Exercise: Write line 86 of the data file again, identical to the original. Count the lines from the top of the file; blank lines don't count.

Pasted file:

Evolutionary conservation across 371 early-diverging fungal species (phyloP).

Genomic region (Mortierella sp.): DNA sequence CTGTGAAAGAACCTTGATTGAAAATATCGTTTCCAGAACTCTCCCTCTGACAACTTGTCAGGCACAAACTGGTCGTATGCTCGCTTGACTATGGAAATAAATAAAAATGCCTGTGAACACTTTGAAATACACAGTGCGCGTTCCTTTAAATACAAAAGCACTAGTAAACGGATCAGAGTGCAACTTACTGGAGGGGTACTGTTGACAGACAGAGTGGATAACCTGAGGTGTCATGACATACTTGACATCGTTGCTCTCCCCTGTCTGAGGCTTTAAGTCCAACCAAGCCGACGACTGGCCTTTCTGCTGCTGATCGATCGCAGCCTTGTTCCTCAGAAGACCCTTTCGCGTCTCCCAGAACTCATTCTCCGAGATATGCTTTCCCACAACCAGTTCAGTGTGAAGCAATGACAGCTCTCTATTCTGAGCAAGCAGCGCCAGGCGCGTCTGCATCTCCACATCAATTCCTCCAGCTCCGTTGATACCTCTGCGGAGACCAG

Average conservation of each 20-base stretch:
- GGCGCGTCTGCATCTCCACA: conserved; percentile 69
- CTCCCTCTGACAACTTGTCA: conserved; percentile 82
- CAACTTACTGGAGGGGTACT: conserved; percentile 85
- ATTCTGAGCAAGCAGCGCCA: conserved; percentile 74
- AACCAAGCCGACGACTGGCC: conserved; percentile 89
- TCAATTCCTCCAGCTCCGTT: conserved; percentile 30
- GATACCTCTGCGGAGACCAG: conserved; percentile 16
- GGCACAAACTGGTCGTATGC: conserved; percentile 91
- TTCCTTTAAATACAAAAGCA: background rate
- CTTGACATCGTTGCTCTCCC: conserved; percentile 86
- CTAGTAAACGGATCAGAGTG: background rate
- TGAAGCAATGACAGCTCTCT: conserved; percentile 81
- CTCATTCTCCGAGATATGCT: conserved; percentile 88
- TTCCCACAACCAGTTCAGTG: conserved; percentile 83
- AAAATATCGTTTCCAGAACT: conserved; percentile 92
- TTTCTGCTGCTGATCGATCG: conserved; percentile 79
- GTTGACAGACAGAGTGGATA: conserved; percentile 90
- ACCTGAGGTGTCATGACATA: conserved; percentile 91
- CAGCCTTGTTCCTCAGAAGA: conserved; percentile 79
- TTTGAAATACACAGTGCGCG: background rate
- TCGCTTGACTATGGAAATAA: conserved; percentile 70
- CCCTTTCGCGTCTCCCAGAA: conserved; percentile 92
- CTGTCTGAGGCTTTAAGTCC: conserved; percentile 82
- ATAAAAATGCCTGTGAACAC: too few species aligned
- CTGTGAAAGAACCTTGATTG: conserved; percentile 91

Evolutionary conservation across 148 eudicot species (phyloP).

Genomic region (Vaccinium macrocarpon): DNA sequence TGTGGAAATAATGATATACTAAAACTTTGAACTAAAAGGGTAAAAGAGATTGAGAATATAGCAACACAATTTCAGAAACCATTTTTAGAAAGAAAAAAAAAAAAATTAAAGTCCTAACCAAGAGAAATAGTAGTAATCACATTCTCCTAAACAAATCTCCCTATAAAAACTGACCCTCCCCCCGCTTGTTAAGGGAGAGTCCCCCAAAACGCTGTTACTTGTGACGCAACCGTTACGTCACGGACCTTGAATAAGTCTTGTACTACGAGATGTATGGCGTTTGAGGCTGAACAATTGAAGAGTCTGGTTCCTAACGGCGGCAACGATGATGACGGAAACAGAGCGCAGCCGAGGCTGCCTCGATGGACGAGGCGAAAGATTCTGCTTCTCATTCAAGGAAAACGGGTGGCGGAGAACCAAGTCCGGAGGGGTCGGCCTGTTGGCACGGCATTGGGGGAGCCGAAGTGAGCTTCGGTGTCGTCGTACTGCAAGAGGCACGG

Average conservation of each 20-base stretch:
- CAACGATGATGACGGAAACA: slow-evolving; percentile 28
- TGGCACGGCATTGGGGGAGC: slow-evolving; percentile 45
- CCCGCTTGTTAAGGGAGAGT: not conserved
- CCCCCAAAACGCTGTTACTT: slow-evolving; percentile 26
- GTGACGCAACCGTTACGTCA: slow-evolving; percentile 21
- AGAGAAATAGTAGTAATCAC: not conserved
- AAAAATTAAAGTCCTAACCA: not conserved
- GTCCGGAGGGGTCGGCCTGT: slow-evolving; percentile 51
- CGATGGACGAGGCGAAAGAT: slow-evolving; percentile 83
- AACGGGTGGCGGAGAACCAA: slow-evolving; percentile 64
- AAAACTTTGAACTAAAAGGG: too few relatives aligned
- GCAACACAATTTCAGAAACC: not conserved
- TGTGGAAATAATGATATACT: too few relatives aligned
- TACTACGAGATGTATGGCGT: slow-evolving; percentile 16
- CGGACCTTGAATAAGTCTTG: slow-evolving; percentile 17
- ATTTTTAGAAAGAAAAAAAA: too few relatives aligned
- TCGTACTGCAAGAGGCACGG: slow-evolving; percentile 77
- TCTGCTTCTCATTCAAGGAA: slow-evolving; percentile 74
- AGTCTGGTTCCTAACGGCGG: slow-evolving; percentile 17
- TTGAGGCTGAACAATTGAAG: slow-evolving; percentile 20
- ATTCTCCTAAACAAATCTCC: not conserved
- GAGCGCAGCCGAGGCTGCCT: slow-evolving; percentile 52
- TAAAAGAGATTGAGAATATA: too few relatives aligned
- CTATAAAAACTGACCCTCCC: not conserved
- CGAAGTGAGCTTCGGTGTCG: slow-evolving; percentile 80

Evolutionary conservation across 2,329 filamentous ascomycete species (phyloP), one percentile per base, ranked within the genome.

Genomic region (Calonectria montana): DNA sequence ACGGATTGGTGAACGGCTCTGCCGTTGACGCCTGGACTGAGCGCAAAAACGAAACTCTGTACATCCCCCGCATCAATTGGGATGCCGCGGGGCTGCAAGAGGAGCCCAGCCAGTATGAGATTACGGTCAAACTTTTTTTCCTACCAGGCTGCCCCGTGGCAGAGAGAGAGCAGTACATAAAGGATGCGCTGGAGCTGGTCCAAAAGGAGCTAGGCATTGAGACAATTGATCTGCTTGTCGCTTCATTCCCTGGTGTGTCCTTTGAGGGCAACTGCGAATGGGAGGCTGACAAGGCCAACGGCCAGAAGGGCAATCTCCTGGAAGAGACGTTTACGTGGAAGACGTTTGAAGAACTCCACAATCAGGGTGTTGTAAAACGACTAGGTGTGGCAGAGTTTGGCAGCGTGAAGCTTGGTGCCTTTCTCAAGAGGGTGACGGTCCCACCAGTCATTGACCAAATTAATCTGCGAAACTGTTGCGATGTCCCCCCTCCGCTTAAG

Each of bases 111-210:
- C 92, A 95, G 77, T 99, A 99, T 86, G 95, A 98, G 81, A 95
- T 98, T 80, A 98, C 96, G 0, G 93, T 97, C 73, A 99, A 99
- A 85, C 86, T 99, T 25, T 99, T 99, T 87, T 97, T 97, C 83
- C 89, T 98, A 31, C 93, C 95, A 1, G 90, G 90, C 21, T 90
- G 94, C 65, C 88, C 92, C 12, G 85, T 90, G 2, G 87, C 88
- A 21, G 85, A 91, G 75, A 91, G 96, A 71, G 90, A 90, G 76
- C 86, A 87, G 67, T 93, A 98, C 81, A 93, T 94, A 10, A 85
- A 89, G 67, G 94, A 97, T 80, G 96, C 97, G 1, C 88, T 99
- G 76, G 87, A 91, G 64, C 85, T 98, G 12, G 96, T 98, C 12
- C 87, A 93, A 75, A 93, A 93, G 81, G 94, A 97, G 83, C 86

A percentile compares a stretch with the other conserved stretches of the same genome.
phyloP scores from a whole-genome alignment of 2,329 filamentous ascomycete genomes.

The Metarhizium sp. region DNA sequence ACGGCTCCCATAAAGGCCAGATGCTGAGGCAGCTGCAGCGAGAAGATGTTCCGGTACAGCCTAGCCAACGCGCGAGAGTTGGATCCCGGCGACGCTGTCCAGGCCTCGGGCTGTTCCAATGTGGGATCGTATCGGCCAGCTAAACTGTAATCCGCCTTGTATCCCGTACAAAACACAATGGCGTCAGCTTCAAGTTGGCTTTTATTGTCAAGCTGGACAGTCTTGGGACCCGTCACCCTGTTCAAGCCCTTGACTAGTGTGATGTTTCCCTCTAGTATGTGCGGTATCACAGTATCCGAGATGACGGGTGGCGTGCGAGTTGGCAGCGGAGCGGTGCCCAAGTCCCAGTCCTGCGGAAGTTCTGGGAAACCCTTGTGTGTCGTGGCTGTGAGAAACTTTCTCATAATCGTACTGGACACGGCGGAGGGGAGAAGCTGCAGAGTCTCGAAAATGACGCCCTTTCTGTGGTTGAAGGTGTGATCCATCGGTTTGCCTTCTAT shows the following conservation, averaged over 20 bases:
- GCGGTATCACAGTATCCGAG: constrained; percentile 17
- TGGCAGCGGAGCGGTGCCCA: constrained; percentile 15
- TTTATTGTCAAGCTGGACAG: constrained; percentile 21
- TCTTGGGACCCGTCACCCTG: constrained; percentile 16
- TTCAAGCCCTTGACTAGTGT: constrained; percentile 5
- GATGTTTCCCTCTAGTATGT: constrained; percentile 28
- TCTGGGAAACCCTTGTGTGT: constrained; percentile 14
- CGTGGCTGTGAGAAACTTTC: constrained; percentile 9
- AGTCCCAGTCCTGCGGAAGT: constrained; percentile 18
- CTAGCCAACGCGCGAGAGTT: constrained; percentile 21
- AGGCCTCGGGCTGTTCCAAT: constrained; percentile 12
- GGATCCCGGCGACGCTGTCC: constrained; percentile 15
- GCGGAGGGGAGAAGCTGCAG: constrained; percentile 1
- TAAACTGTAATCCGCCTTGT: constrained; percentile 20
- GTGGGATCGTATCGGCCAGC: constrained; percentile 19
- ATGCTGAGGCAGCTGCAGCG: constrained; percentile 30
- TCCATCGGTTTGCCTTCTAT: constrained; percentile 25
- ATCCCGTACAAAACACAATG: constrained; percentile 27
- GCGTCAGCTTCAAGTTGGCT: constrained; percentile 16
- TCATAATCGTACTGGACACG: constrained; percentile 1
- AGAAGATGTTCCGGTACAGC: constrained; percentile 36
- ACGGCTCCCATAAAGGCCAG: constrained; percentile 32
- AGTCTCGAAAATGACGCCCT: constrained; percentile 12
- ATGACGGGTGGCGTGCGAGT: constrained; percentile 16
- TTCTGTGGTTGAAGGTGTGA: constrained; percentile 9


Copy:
- TAAACTGTAATCCGCCTTGT: constrained; percentile 20